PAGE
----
German Scientists Create Aerographite, the Lightest Material in the World

Posted on July 17, 2012

A network of porous carbon tubes that is three-dimensionally interwoven at the nano and micro level is the lightest material in the world. The substance weighs just 0.2 milligrams per cubic centimeter. It is 75 times lighter than Styrofoam.

Scientists of Kiel University (KU) and Hamburg University of Technology (TUHH) named their joint creation aerographite. The researchers describe aerographite as "jet black, remains stable, is electrically conductive, ductile and non-transparent."

Matthias Mecklenburg, co-author and Ph.D. student at the TUHH says, "Think of the Aerographite as an ivy-web, which winds itself around a tree. And than take away the tree."

To create the material, researchers started with a zinc oxide in powder form and heated it up to 900 degrees Celsius, which transformed it into a crystalline form. From this material the scientists made a kind of pill. In it, the zinc-oxide formed micro and nano structues, called tetrapods. These interweave and construct a stable entity of particles that form the porous pill. The tetrapods produced the network that is the basis for Aerographite. In a next step, the pill is positioned into the reactor for chemical vapour deposition at TUHH and heated up to 760 degrees Celsius.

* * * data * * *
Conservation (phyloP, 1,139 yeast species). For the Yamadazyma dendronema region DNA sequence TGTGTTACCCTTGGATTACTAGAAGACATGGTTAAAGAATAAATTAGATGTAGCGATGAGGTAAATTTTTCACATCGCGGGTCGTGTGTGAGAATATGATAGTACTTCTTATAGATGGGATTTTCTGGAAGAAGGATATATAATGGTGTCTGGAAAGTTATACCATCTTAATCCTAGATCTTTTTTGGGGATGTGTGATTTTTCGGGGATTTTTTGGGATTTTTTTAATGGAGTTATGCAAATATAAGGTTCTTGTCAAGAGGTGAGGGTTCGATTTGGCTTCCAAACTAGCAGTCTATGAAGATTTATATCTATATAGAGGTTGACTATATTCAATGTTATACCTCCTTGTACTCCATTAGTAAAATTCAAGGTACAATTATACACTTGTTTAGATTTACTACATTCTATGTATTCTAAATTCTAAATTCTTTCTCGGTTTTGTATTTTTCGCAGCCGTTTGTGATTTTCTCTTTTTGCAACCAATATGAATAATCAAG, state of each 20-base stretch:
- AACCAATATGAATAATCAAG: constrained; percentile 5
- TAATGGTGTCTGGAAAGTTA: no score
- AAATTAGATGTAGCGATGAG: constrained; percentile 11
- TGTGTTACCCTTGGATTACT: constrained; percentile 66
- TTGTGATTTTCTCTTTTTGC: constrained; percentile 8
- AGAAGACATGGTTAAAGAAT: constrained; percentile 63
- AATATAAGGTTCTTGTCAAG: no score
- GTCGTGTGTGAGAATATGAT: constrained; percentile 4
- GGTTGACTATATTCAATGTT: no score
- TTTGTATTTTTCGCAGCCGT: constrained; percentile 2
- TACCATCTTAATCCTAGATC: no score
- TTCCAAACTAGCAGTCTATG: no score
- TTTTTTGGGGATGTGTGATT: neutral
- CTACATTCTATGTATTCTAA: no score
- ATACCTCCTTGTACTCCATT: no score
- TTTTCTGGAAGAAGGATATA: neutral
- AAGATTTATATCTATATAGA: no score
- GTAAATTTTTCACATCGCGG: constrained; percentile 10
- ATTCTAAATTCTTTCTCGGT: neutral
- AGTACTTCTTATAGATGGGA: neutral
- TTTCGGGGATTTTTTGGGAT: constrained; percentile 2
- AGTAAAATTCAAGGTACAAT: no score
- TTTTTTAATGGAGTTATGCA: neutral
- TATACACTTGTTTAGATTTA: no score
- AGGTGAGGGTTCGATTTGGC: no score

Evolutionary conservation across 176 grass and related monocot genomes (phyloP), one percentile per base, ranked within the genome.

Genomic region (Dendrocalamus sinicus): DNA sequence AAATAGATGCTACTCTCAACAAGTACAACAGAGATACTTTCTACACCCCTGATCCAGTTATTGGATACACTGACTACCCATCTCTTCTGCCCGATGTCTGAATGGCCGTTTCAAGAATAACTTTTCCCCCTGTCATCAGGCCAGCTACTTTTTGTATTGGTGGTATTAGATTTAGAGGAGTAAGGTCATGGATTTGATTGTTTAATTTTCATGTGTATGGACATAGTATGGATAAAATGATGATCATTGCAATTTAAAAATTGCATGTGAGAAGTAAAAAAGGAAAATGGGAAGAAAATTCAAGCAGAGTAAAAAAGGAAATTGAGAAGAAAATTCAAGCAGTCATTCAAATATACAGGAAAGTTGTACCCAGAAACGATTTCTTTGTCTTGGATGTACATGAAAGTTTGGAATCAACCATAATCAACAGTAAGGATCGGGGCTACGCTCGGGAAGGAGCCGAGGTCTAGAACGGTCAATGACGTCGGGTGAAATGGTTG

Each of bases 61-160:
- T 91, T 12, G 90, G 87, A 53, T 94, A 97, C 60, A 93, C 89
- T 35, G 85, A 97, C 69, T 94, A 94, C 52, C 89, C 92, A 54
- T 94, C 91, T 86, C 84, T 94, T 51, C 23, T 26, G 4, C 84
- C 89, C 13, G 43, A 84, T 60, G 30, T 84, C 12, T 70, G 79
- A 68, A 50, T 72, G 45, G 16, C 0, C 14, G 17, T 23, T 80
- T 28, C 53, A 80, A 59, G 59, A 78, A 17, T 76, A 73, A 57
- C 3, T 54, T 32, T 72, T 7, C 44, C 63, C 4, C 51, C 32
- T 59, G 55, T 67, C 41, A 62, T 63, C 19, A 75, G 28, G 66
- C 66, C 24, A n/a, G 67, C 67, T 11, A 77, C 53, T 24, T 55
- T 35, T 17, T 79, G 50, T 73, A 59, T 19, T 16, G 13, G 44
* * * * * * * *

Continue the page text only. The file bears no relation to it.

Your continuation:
Hamburg's Professor Karl Schulte says, "In a streaming gas atmosphere that is enriched with carbon, the zinc oxide is being equipped with a graphite coating of only a few atomic layers. This forms the tanged-web structures of the Aerographite. Simultaneously, hydrogen is introduced. It reacts with the oxygen in the zinc oxide and results in the emission of steam and zinc gas."

The very small masses of the aerographite allow quick changes of direction. This video shows aerographite jumping onto a plastic pole and back onto the table. The aerographite gets electric charge from the pole and then emits it to the table. Take a look:

The research was published here in the scientific journal Advanced Materials.

Photo: TUHH/KU

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